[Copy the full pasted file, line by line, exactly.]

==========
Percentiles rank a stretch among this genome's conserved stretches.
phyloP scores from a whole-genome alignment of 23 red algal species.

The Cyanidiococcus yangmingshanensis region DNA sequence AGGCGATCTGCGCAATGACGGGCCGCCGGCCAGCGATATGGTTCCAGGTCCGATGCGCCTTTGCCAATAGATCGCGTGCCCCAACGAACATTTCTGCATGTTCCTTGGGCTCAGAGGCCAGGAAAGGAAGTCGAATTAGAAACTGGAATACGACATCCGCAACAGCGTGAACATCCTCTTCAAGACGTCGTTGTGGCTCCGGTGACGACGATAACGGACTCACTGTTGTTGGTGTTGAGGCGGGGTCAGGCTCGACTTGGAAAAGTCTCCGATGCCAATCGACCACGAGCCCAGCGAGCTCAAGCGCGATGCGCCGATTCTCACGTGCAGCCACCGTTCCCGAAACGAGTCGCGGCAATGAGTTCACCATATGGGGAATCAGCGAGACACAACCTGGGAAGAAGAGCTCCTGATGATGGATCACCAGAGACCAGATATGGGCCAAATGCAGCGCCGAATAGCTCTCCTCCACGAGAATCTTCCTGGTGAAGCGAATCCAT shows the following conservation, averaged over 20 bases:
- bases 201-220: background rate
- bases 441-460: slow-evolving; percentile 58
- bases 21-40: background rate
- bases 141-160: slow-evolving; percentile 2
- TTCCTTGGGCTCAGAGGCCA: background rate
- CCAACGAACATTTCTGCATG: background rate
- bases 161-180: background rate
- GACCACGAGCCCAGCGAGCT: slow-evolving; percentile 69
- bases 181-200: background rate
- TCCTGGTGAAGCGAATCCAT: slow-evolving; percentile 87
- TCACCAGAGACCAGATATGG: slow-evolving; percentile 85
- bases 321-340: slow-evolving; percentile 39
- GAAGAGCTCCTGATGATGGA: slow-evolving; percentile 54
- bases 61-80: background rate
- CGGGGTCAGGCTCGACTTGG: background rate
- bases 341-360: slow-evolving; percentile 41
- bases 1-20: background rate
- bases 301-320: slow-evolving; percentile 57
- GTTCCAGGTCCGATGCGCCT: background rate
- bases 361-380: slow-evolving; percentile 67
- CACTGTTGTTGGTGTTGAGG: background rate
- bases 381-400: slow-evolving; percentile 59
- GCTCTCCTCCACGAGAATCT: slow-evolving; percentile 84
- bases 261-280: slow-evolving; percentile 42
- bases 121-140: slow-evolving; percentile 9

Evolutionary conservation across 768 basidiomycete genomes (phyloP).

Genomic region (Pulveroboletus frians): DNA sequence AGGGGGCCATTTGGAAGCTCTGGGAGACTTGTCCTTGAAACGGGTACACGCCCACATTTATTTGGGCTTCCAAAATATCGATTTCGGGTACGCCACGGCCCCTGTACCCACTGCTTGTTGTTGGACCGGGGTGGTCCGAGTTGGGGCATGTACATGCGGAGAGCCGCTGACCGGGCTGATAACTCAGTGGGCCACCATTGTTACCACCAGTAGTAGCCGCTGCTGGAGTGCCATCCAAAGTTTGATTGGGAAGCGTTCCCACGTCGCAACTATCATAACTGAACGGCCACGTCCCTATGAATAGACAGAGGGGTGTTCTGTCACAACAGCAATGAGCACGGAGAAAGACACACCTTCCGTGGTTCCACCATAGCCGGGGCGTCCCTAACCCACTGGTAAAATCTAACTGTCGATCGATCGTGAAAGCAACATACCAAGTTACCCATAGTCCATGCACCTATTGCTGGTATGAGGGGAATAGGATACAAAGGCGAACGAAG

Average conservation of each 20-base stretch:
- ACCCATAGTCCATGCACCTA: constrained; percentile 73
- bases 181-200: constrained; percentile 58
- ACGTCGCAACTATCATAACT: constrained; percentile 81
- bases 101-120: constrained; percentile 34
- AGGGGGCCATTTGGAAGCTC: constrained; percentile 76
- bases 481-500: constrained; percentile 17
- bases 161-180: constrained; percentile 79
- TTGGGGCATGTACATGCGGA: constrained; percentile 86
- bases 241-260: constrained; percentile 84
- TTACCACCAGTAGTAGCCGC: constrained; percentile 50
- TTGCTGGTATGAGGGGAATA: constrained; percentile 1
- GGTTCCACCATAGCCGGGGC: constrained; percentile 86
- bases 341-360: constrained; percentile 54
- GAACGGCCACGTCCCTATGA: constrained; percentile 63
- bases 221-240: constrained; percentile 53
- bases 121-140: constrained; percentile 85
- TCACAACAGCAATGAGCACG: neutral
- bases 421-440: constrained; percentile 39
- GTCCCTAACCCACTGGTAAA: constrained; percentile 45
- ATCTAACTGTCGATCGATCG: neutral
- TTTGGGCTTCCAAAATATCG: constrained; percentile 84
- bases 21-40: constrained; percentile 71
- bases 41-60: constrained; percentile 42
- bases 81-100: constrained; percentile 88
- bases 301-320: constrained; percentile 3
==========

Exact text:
Percentiles rank a stretch among this genome's conserved stretches.
phyloP scores from a whole-genome alignment of 23 red algal species.

The Cyanidiococcus yangmingshanensis region DNA sequence AGGCGATCTGCGCAATGACGGGCCGCCGGCCAGCGATATGGTTCCAGGTCCGATGCGCCTTTGCCAATAGATCGCGTGCCCCAACGAACATTTCTGCATGTTCCTTGGGCTCAGAGGCCAGGAAAGGAAGTCGAATTAGAAACTGGAATACGACATCCGCAACAGCGTGAACATCCTCTTCAAGACGTCGTTGTGGCTCCGGTGACGACGATAACGGACTCACTGTTGTTGGTGTTGAGGCGGGGTCAGGCTCGACTTGGAAAAGTCTCCGATGCCAATCGACCACGAGCCCAGCGAGCTCAAGCGCGATGCGCCGATTCTCACGTGCAGCCACCGTTCCCGAAACGAGTCGCGGCAATGAGTTCACCATATGGGGAATCAGCGAGACACAACCTGGGAAGAAGAGCTCCTGATGATGGATCACCAGAGACCAGATATGGGCCAAATGCAGCGCCGAATAGCTCTCCTCCACGAGAATCTTCCTGGTGAAGCGAATCCAT shows the following conservation, averaged over 20 bases:
- bases 201-220: background rate
- bases 441-460: slow-evolving; percentile 58
- bases 21-40: background rate
- bases 141-160: slow-evolving; percentile 2
- TTCCTTGGGCTCAGAGGCCA: background rate
- CCAACGAACATTTCTGCATG: background rate
- bases 161-180: background rate
- GACCACGAGCCCAGCGAGCT: slow-evolving; percentile 69
- bases 181-200: background rate
- TCCTGGTGAAGCGAATCCAT: slow-evolving; percentile 87
- TCACCAGAGACCAGATATGG: slow-evolving; percentile 85
- bases 321-340: slow-evolving; percentile 39
- GAAGAGCTCCTGATGATGGA: slow-evolving; percentile 54
- bases 61-80: background rate
- CGGGGTCAGGCTCGACTTGG: background rate
- bases 341-360: slow-evolving; percentile 41
- bases 1-20: background rate
- bases 301-320: slow-evolving; percentile 57
- GTTCCAGGTCCGATGCGCCT: background rate
- bases 361-380: slow-evolving; percentile 67
- CACTGTTGTTGGTGTTGAGG: background rate
- bases 381-400: slow-evolving; percentile 59
- GCTCTCCTCCACGAGAATCT: slow-evolving; percentile 84
- bases 261-280: slow-evolving; percentile 42
- bases 121-140: slow-evolving; percentile 9

Evolutionary conservation across 768 basidiomycete genomes (phyloP).

Genomic region (Pulveroboletus frians): DNA sequence AGGGGGCCATTTGGAAGCTCTGGGAGACTTGTCCTTGAAACGGGTACACGCCCACATTTATTTGGGCTTCCAAAATATCGATTTCGGGTACGCCACGGCCCCTGTACCCACTGCTTGTTGTTGGACCGGGGTGGTCCGAGTTGGGGCATGTACATGCGGAGAGCCGCTGACCGGGCTGATAACTCAGTGGGCCACCATTGTTACCACCAGTAGTAGCCGCTGCTGGAGTGCCATCCAAAGTTTGATTGGGAAGCGTTCCCACGTCGCAACTATCATAACTGAACGGCCACGTCCCTATGAATAGACAGAGGGGTGTTCTGTCACAACAGCAATGAGCACGGAGAAAGACACACCTTCCGTGGTTCCACCATAGCCGGGGCGTCCCTAACCCACTGGTAAAATCTAACTGTCGATCGATCGTGAAAGCAACATACCAAGTTACCCATAGTCCATGCACCTATTGCTGGTATGAGGGGAATAGGATACAAAGGCGAACGAAG

Average conservation of each 20-base stretch:
- ACCCATAGTCCATGCACCTA: constrained; percentile 73
- bases 181-200: constrained; percentile 58
- ACGTCGCAACTATCATAACT: constrained; percentile 81
- bases 101-120: constrained; percentile 34
- AGGGGGCCATTTGGAAGCTC: constrained; percentile 76
- bases 481-500: constrained; percentile 17
- bases 161-180: constrained; percentile 79
- TTGGGGCATGTACATGCGGA: constrained; percentile 86
- bases 241-260: constrained; percentile 84
- TTACCACCAGTAGTAGCCGC: constrained; percentile 50
- TTGCTGGTATGAGGGGAATA: constrained; percentile 1
- GGTTCCACCATAGCCGGGGC: constrained; percentile 86
- bases 341-360: constrained; percentile 54
- GAACGGCCACGTCCCTATGA: constrained; percentile 63
- bases 221-240: constrained; percentile 53
- bases 121-140: constrained; percentile 85
- TCACAACAGCAATGAGCACG: neutral
- bases 421-440: constrained; percentile 39
- GTCCCTAACCCACTGGTAAA: constrained; percentile 45
- ATCTAACTGTCGATCGATCG: neutral
- TTTGGGCTTCCAAAATATCG: constrained; percentile 84
- bases 21-40: constrained; percentile 71
- bases 41-60: constrained; percentile 42
- bases 81-100: constrained; percentile 88
- bases 301-320: constrained; percentile 3